What does it mean to belong to a place – socially, geographically and emotionally? Having lived in London for just under a year, Anab explored this question through a series of cultural probes that were distributed to friends and willing strangers.
One of the objects in her probe pack was a “Wanted: ______” card, which she distributed to participants, asking them to fill the gap with the thing they most wanted for their neighbourhood.
One participant wanted “neighbours", while another wanted the "password for a 4Mbps wireless network”. At this point, the only potential neighbour Anab knew was the “user” who often shared music through her open wireless internet connection and iTunes. She tried to initiate ‘iTunes conversations’ with this person through her shared playlists, but got no response.
Inspired by feedback from her participants, as well as the banyan tree and tea stalls of South Asia, and the shared yellow bicycles of Helsinki and Portland, she decided to try and foster a community-of-presence by opening her home WiFi to neighbours and passers-by.
"My Wi-Fi network is open for neighbours and passers-by. Free access from the yellow chair.” By placing this sign and a yellow chair outside her house, she conducted a live service design intervention – effectively extending the boundaries of her home to encompass the reach of the wireless network.
This grassroots design approach illustrates how wireless technologies could recreate transient spaces at the threshold of the public and the private, the physical and the electronic.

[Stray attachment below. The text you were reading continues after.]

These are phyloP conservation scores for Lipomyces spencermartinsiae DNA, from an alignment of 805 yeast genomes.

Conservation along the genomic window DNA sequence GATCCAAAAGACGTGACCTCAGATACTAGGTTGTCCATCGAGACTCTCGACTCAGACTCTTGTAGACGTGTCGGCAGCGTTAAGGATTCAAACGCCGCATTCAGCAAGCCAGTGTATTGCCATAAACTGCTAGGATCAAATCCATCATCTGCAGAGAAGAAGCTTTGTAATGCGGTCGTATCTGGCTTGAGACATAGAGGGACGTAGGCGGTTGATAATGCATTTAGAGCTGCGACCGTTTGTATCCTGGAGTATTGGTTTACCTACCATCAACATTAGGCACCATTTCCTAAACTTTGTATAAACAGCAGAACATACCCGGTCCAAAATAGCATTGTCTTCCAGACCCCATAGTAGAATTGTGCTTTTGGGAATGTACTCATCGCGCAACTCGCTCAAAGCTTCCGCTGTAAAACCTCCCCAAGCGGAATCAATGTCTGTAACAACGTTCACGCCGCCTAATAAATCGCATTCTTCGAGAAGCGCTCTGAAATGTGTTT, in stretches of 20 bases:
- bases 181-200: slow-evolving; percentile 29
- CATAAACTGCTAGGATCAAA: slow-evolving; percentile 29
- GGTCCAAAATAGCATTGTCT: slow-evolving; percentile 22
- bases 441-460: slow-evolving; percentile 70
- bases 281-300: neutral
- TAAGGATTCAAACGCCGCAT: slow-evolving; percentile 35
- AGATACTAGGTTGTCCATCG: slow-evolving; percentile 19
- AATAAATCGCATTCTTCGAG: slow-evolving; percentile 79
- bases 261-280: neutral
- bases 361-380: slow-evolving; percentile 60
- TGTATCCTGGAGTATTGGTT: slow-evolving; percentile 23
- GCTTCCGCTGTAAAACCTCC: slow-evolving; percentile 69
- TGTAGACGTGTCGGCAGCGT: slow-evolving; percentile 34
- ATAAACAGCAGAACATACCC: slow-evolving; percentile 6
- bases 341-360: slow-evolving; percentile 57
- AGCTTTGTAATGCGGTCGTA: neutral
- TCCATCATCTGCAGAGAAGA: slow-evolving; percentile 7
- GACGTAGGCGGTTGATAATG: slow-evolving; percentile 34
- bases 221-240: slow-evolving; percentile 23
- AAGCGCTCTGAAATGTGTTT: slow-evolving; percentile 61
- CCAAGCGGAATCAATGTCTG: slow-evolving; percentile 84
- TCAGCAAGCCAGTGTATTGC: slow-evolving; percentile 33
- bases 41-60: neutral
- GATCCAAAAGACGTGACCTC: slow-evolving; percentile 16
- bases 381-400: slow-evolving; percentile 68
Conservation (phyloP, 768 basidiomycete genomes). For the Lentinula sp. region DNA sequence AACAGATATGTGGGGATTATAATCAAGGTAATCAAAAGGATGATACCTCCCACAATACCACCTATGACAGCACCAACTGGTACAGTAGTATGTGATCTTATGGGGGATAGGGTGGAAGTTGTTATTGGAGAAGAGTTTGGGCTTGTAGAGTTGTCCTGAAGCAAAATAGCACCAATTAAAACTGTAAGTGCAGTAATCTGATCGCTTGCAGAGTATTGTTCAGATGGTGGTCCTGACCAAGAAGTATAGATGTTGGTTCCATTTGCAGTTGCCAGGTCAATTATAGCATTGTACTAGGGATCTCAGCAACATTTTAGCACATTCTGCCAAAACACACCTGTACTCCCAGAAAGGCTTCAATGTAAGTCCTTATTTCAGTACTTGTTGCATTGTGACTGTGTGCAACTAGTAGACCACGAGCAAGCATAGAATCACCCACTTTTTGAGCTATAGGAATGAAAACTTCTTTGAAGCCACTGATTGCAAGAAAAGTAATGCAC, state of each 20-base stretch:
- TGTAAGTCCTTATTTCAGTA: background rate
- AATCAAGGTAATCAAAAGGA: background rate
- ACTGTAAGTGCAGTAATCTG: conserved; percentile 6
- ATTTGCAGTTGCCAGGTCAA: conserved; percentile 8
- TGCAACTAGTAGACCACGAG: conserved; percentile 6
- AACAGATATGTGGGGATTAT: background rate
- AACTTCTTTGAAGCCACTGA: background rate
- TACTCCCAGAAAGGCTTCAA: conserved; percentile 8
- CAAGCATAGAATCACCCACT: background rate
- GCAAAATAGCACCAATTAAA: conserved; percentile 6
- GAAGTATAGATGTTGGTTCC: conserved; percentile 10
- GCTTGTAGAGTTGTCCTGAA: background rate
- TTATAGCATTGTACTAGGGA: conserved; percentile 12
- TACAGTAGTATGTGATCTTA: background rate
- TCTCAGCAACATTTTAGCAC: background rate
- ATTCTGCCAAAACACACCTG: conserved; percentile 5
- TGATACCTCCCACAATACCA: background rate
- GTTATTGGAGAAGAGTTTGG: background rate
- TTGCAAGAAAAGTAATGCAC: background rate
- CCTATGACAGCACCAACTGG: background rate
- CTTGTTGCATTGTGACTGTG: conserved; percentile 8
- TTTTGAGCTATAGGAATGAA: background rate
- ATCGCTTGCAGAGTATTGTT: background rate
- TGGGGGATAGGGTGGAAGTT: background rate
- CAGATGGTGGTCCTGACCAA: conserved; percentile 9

The film 'Yellow Chair Stories' documents this experiment:
Providing a hub for information exchange and transient encounters with strangers, this project prefigured the roll-out of USB dead drops, stimulating conversation and debate. Building on participant feedback, she began to iterate a series of soft services and shared community resources.
The project received an incredible response from communities and people across the world, and Anab sent the sign for the project to be replicated in Chicago, New Mexico, Kenya, and Germany.
Yellow Chair San Jose, ISEA 2006
For ISEA 2006, Anab collaborated with Tom Jenkins to propose 'Yellow Chair San Jose', developing the ’Yellow Chair Stories’ project further in the context of that hub of technology and commerce. Using several communication strategies in advance of the conference, they created a local network between a local household in San Jose and a roaming yellow chair based on free wifi in the city's downtown district.
Two chairs sat in the path of directional antennas, creating a spatial, almost tangible space of connectivity. The two nodes communicated with each other through a central server, exchanging files, conversations and services.
People who sat on the chairs accessed both the web and the yellow chair network, sharing music, giving ideas to the Mayor, posting photographs and having intimate conversations.
The project was even covered at Worldchanging.com, who described the project as addressing:
'some fundamental cultural issues around shared products and services, walkshed technologies and the practice neighborliness in an alienated age. These are increasingly global concerns, as co-designer Anab Jain explained in an interview with Regine, "The yellow chair project/service attempted to rediscover and invent informal meeting spaces for our evolving Wi-Fi landscape, inspired by the banyan tree and the tea stalls in India, which are active hubs for information exchange and transient encounters.'